“The church is the totality of God’s people,” he added, a notion popularized after the Second Vatican Council in the 1960s, which Francis praised for making the Gospel relevant to modern life, an approach he called “absolutely irreversible.”
And while he agreed with the decision of his predecessor, Pope Benedict, to allow the broader use of the traditional Latin-language Tridentine Mass, he said that the more traditional Mass risked becoming an ideology and that he was worried about its “exploitation.” Those who seek a broad revival of the Tridentine Mass have been among Francis’s harshest critics, and those remarks are not likely to comfort them.
In contrast to Benedict, who sometimes envisioned a smaller but purer church — a “faithful fragment” — Francis envisions the church as a big tent.
“This church with which we should be thinking is the home of all, not a small chapel that can hold only a small group of selected people,” he said. “We must not reduce the bosom of the universal church to a nest protecting our mediocrity.”

Thursday, August 15, 2013

When does our hope for Francis become denial?

While some are hopeful, not everyone is enamored with the new pope. Some are among the established conservative, and others are among the “liberal” crowd who question any changes as perhaps style – not substance. This is picked up on by Jamie Manson in an NCR article.

When does our hope for Francis become denial?

Jamie Manson
Jul. 31, 2013 Grace on the Margins

Full disclosure: I do not feel excited or hopeful about what Pope Francis said about women and gay priests [1] during his epic press conference on the way home to Rome.

Now, wait. Before you click me off as a hater or an incorrigible pessimist or an angry feminist lesbian or another choice label, please understand this: I don't dislike Pope Francis.

I think he has an authentic warmth. I appreciate his desire to be among the people. I laugh at some of his jokes, and there are themes in his sermons that genuinely move me. I share his desire to break down clericalism and the injustices of capitalism, and I believe wholeheartedly in his vision of ecological justice.

More substantively than even all of this, I share with him a deep passion for the poor and marginalized. Like Francis, I, too, have my most vivid encounters with Jesus among those who are homeless, mentally ill, incarcerated or suffering with addictions.

But Francis and I part ways on the topics of women's equality and the full inclusion of lesbian, gay, bisexual and transgendered people in the church. The pope's statements on the plane only reinforced the depth of my disagreement with him.

An excessive amount of commentary has been launched into cyberspace since the news of the pope's comments on women and gay priests hit the Internet, so I'll attempt to give the short, bullet-point version of why I do not share in the hope or excitement of some of my colleagues and friends.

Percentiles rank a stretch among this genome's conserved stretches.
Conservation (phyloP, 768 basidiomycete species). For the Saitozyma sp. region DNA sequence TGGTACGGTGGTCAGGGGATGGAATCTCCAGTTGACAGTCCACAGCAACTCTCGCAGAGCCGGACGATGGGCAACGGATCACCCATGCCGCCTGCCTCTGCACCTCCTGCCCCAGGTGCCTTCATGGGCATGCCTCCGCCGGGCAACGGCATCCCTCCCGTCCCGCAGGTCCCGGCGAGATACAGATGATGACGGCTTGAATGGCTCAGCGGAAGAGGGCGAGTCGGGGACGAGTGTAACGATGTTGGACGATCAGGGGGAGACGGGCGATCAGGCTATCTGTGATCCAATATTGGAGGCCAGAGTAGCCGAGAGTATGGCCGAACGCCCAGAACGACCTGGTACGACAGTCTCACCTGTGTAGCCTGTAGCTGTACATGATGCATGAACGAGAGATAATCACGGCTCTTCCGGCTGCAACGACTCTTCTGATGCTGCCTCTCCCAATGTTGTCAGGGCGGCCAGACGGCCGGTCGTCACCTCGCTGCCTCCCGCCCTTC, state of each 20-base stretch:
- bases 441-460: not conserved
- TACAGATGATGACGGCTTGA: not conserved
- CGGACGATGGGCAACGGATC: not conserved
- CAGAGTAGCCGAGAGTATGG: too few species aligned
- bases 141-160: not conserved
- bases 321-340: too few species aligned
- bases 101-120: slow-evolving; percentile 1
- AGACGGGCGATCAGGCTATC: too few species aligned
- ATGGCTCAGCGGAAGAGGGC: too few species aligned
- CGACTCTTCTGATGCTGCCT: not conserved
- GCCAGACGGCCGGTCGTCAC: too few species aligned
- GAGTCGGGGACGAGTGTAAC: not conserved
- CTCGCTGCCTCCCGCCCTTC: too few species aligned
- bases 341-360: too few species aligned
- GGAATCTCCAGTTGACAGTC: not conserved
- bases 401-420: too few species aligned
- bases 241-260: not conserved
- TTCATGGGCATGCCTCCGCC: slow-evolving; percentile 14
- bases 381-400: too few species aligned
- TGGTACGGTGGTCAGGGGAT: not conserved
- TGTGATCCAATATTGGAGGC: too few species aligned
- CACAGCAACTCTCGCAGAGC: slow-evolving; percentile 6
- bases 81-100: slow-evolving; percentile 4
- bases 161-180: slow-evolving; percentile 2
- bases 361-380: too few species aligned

• In terms of his much-touted use of the word "gay," I believe he used it not so much as a sign of respect but because the word was being used in the context of the rumored "gay lobby." Few people still know what this mysterious lobby inside the Curia is or what precisely they are advocating for (clearly it isn't LGBT rights), but Francis was again clear he was not pleased with this lobby, saying he needed to distinguish whether a person was gay or part of the gay lobby.

• After Francis delivered his now-legendary "Who am I to judge?" line, he immediately reaffirmed the teaching of the catechism. He may not have used the "intrinsically disordered" phrase, but he did make it clear that "the tendency isn't the problem." Obviously, same-sex acts and same-sex marriage still are the problem. The real question I think he was asking was, "Who am I do judge a celibate gay person who seeks the Lord and is of goodwill?"

• While his words about a new approach to divorced and remarried Catholics were encouraging, they were couched in his mentioning that a new "pastoral care of marriage" was being developed. My sense is the main thrust of initiative will be to make the boldest Roman Catholic declaration yet that marriage is between one man and one woman. Remember that just two years ago, as Cardinal Jorge Mario Bergoglio, he called same-sex marriage an "anthropological setback," and on the plane, he affirmed the church's opposition to marriage equality.

• Pope Francis' words about women were spirit-breaking. The idea that we need a "deeper theology of women" is remarkable only because, for the past half-century, Catholic women theologians, many of them women religious, have been developing, writing and teaching a profound theology of women. Just because the hierarchy has not cared to read it doesn't mean it doesn't already exist. I shudder to think whom Francis would ask to formulate this "deeper theology."

• As a woman who has discerned a calling to the priesthood for more than 20 years, Francis' hiding behind John Paul II's theology and claiming that the "door is closed" on the ordination issue was profoundly painful. Hearing these words, I felt the same kind of humiliation I would have experienced if a door had literally been slammed in my face.